Ferries to Ireland

Ferries to Ireland

There are plenty options to choose from for ferries to Ireland, sailing from Wales, England and Scotland. The first table below deals with ferries to the republic of Ireland and you will find six different options, which include four separate routes from three operators departing from four different UK ports and sailing to two different ports in Ireland.

Ferries to Republic of Ireland

Car & 4 passengers from £200
2 sailings per day       Sailing time: 3hr 30m       Foot passengers from £32
Car & 4 passengers from £189
4 sailings per day       Sailing time: 3hr 15m       Foot passengers from £31
Car & 4 passengers from £200
4 sailings per day       Sailing time: 3hr 15m       Foot passengers from £32
Car & 4 passengers from £231
2 sailings per day       Sailing time: 2 hours       Foot passengers from £36
Car & 4 passengers from £164
2 sailings per day       Sailing time: 8 hours
Car & 4 passengers from £184
2 sailings per day       Sailing time: 4 hours       Foot passengers from £31
Car & 4 passengers from £239
2 per week       Sailing time: 24 hours
The Liverpool to Dublin ferry does not take foot passengers.

All of the ferries to Northern Ireland sail from Scotland with the exception of the 8 hour sailing from Liverpool to Belfast. You will have noticed from the table above that Scotland has no ferries going to the republic of Ireland.

There are four options to choose from for ferries to Northern Ireland. Three different routes from two operators (Stena & P&O) sailing from three ports in the UK to two ports in Northern Ireland.

Ferries to Northern Ireland

Car & 4 passengers from £189
6 sailings per day       Sailing time: 2hr 15m       Foot passengers from £26
Car & 4 passengers from £175
6 sailings per day       Sailing time: 2 hours       Foot passengers from £27
Car & 4 passengers from £200
2 sailings per day       Sailing time: 8 hours       Foot passengers from £22
Ferries no longer sail from Stranraer

Where ever you may be heading to in Ireland (Northern or Republic) we are sure you will agree you have plenty of options on sailing to Ireland.

10 thoughts on “Ferries to Ireland

    1. StenaLine say – British or Irish citizens travelling on our Irish Sea routes do not need a passport to travel to Britain or Ireland but are advised to take a form of identity. A driving licence, citizenship card or utility bill will usually suffice. A birth certificate will provide adequate proof of identity for your child to travel on our sailings.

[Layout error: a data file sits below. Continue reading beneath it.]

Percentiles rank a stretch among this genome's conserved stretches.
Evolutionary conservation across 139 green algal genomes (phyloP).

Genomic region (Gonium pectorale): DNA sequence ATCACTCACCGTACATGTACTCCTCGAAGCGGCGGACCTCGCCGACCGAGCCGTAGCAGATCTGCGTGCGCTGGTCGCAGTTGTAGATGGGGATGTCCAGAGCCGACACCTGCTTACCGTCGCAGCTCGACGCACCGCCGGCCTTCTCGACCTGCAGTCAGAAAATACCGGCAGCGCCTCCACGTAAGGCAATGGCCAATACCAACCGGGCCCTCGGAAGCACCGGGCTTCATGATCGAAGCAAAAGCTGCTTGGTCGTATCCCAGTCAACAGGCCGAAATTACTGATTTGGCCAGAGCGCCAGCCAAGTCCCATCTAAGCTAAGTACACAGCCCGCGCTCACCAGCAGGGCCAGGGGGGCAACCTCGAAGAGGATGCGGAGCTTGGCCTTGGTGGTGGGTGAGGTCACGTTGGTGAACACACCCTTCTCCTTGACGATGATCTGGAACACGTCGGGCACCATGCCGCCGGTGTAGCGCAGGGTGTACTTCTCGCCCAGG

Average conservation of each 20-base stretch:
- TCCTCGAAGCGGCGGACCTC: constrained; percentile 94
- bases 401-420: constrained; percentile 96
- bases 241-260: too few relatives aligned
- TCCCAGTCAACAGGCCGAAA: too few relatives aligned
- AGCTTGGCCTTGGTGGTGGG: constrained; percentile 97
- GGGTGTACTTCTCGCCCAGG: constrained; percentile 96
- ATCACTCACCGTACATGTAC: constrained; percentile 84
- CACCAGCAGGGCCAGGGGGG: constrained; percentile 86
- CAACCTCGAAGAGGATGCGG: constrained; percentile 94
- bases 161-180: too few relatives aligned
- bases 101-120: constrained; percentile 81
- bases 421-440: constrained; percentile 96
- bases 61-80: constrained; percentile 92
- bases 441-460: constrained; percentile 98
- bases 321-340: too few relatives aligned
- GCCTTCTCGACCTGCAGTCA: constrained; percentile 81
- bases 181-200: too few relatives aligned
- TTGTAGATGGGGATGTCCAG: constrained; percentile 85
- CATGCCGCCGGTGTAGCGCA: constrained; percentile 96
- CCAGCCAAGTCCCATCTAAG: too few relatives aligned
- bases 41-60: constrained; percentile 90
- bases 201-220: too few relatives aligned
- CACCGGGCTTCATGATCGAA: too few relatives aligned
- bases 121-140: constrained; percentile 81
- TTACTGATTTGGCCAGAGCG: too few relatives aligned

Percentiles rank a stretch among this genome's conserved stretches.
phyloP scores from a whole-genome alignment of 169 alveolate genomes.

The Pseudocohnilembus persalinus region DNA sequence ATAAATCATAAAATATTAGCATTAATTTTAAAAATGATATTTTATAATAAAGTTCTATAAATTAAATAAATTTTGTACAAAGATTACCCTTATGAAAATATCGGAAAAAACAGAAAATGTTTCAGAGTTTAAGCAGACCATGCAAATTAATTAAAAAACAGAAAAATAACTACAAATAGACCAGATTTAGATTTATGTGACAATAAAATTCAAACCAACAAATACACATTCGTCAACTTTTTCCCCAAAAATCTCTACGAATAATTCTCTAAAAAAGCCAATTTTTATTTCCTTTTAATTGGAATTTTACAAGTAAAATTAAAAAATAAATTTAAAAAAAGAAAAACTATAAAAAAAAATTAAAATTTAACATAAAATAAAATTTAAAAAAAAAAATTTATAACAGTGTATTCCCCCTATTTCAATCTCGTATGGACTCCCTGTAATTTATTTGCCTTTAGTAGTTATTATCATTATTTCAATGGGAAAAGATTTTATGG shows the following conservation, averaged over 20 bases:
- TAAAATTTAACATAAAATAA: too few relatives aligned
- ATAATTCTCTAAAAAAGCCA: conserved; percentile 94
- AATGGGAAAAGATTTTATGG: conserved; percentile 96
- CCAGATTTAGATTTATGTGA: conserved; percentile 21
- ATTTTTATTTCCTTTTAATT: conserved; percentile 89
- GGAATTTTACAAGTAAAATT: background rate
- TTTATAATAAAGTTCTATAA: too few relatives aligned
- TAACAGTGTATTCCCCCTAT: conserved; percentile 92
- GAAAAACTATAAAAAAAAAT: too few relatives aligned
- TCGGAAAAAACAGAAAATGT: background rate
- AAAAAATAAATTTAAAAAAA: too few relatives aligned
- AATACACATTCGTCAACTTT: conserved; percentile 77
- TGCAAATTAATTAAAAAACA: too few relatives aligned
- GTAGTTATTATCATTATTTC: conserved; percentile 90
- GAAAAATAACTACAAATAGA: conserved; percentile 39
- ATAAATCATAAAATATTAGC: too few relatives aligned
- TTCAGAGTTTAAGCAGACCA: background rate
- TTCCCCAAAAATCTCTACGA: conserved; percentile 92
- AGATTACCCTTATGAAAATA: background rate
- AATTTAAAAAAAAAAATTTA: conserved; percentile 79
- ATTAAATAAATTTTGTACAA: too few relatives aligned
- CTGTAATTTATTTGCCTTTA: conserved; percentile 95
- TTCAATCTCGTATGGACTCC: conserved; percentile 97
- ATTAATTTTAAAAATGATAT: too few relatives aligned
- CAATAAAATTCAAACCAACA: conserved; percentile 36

Irish Ferries recommend all passengers bring a passport with them. Irish and British citizens do not strictly require a passport to travel between the two countries – some form of identification is however required.

      Please note that all nationalities except Irish or British require passports.

    1. Yes you can take your dogs to Ireland. Your dogs can be booked into the onboard Kennels or remain in your car. They are not allowed on any of the passenger decks.

    1. Taking advice from Irish ferries website today they say “”Irish Ferries recommend all passengers bring a passport with them. Irish and British citizens do not strictly require a passport to travel between the two countries – some form of identification is however required. Please note that all nationalities except Irish or British require passports. Useful means of identification when travelling on these routes are: Passport, Driving Licence, European identity Card, Bank cards, Photo ID (school or college), Utility Bills or Birth Certificate.

      Passengers who turn up at our ports without valid documentation may not be allowed to enter either Ireland or Britain.”

  1. Hi, I want to I travel with my dog to Hollyhead from Dublin, I understand that the dog should stay at all times in car or in the kennel. Can I stay with my dog in the car? Is that allowed?

    1. Hi Raluca. Unfortunately you are not permitted to stay in your vehicle with your dog during the journey. If you wanted to check on your dog during the journey, you would have to speak to a staff member who would escort you to your vehicle to check on your dog. You would be expected to return to the main body of the ship for the rest of the journey.

      Hope this helps!

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